The Rising Tide of Climate Litigation: The Strategy and Politics

Monday, October 4, 2021 13:00to14:30
Zoom: https://mcgill.zoom.us/j/84355228548

Professor of Business Law Peer Zumbansen welcomes Simon Archer for the second installment in the Seminars in Business & Society series of 2021-2022 for a talk on The Rising Tide of Climate Litigation: The Strategy and Politics.


The most recent Intergovernmental Panel on Climate Change report sounded a “code red” on the urgent need for concerted state and private actions to address climate change caused by greenhouse gas production. Litigation over the causes and effects of GHG production has expanded rapidly, including claims against the “carbon majors”, states and financiers of GHG production and consumption. This discussion will examine the law and politics of the Canadian litigation involving climate change with reference to landmark cases in Australia, the US and the EU.

About the speaker

Simon Archer is a partner at Goldblatt Partners LLP. He works in the areas of trade unions, retiree associations and boards of trustees across Canada, advising on negotiating pension and benefits, trust administration and fiduciary issues, public interest litigation, insolvencies, corporate accountability and governance. He is a co-director of the Comparative Research in Law and Political Economy Forum at Osgoode Hall Law School and a Fellow at Kings College London.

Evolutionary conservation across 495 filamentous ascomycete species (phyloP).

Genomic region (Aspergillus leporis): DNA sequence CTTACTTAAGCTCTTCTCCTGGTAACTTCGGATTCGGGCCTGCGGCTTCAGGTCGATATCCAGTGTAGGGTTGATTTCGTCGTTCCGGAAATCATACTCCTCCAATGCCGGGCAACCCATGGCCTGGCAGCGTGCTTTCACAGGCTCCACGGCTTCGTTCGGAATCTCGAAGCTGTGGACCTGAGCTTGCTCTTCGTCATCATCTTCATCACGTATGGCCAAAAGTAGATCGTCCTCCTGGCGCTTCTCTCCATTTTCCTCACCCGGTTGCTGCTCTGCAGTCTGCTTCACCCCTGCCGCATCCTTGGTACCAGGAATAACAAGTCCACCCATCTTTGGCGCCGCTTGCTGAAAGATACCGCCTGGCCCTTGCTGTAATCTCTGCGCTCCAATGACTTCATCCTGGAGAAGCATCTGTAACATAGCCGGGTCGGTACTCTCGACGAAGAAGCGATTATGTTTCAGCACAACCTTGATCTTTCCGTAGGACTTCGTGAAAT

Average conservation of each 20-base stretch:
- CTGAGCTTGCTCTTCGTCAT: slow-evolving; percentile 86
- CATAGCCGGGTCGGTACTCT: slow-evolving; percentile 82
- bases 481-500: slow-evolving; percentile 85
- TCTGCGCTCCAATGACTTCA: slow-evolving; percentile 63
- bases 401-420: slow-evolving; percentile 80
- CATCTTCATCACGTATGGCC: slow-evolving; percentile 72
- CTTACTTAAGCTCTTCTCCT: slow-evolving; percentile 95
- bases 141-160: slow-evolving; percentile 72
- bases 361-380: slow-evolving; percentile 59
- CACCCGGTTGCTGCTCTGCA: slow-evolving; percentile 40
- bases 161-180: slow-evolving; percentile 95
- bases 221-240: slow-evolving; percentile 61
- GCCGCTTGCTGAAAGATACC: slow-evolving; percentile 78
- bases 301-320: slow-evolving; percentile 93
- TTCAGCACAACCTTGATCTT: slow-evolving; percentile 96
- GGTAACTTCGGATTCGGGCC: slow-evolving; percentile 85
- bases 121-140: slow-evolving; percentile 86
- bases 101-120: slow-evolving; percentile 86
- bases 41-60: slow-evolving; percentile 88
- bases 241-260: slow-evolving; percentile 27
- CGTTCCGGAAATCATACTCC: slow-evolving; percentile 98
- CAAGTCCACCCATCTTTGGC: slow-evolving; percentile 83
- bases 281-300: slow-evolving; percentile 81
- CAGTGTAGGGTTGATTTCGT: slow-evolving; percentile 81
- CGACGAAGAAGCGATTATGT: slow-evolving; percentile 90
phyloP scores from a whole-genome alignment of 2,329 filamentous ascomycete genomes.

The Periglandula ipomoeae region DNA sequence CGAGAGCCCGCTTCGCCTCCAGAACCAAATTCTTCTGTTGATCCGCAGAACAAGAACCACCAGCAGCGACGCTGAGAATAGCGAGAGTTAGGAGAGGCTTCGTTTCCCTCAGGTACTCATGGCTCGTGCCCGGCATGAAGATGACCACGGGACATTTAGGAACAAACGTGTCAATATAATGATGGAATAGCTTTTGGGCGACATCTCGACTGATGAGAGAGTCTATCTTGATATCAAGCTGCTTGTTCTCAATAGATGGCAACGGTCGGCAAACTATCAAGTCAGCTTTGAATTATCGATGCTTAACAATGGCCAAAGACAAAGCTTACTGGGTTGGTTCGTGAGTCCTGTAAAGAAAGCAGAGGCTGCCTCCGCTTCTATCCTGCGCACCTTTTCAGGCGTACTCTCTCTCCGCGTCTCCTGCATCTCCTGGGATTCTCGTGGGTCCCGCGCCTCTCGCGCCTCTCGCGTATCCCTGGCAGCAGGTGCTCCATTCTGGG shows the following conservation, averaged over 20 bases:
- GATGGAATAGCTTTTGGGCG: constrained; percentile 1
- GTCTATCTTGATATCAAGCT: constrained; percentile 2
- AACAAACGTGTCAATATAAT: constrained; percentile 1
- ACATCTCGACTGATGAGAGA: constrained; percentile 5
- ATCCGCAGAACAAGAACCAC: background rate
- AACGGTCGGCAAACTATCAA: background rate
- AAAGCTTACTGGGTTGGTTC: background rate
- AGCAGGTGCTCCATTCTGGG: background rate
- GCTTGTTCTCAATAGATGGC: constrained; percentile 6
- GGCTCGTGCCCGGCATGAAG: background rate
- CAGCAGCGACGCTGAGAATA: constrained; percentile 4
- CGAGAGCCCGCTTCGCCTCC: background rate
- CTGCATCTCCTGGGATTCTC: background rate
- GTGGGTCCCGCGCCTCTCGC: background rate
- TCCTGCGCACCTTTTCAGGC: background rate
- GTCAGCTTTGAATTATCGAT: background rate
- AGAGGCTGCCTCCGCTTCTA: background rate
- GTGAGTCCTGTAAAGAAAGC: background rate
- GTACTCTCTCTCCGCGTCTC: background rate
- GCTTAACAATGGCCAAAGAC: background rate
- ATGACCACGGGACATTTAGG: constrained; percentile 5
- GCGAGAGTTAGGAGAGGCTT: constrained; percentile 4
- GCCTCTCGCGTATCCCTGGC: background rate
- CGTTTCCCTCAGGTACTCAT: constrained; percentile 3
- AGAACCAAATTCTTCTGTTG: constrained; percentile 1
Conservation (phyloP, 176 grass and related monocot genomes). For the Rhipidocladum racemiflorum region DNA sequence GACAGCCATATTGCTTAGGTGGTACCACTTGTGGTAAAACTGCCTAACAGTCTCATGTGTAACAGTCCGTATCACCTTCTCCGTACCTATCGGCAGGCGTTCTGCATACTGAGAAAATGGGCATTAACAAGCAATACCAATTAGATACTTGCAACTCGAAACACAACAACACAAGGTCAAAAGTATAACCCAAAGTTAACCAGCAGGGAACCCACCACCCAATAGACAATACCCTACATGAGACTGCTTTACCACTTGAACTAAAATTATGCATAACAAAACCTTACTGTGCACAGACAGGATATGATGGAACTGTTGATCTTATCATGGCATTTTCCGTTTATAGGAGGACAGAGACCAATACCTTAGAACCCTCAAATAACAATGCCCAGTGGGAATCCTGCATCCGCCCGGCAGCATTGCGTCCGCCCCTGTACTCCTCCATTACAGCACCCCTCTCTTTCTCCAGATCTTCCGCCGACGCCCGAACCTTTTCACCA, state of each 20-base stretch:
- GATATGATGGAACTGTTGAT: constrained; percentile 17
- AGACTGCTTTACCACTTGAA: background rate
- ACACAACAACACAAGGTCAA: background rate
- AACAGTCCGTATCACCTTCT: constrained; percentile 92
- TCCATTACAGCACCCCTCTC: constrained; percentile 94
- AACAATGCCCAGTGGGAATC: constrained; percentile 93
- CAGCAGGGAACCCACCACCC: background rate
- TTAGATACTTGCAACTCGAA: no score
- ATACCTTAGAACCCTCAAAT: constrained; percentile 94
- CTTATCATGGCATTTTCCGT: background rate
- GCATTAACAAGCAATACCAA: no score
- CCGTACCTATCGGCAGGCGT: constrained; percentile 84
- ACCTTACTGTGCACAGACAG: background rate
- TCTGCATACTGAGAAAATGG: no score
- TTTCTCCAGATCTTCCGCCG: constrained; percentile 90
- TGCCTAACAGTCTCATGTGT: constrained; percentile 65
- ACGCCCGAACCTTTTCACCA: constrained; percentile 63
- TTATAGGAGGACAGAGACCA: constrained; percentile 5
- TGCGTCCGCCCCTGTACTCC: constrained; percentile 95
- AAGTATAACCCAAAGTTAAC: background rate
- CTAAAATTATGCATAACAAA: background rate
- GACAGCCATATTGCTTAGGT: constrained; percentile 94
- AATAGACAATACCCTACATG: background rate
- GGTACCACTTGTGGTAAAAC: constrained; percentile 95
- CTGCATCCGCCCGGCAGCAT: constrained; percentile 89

About the McGill Seminars in Business & Society series

The McGill Seminars in Business & Society Seminars address a broad audience and seek to facilitate a new conversation between law and management, sociology and environmental studies, history and political science. Above all, the seminars are concerned with building bridges between the academy and practice.

In its first, inaugural term 2021-2022, the McGill Business & Society Seminars shall provide a forum to reflect on the challenges to business and society against the background of the – still ongoing – pandemic. The crisis has put global connectivity and interdependence into sharp relief, while it exposed the still too rare examples of effective transnational cooperation. Given the intensity of public debates around what might come “after COVID”, the present moment presents an opportunity to explore possible avenues of learning from the crisis in order to move forward in a different manner. Where the pandemic has provided a lens on the institutional changes that economic globalization has brought over the past 30 years, it also prompts us to engage in new conversations about HOW the pandemic can serve as a transformative experience.

Just as the area of “business law” has never been limited to the narrow, doctrinal confines of corporate and commercial law, a conversation about business and society must engage the deeper connections between companies, labour markets, public policy and tax law, on the one hand, and connect to the vibrant public debate around the relationship between and, even more specifically, the role and place of “business” in “society.”

Today’s conversations about the role and responsibilities of business enterprises reflect a growing public interest in questions of sustainability, equality and diversity, climate change and overall a more future-oriented corporate governance reflective of the corporation’s “purpose”. As these debates translate into legal discourse, the emerging and pressing issues concern corporate board composition, board diversity and executive pay, stakeholder representation and stakeholder governance, supply chain governance, workers’ rights and ‘anti-slavery law’, board diversity and executive pay, “corporate stewardship”, “environmental, social and governance” (ESG), as well as the impact of new technologies, including artificial intelligence on business law.

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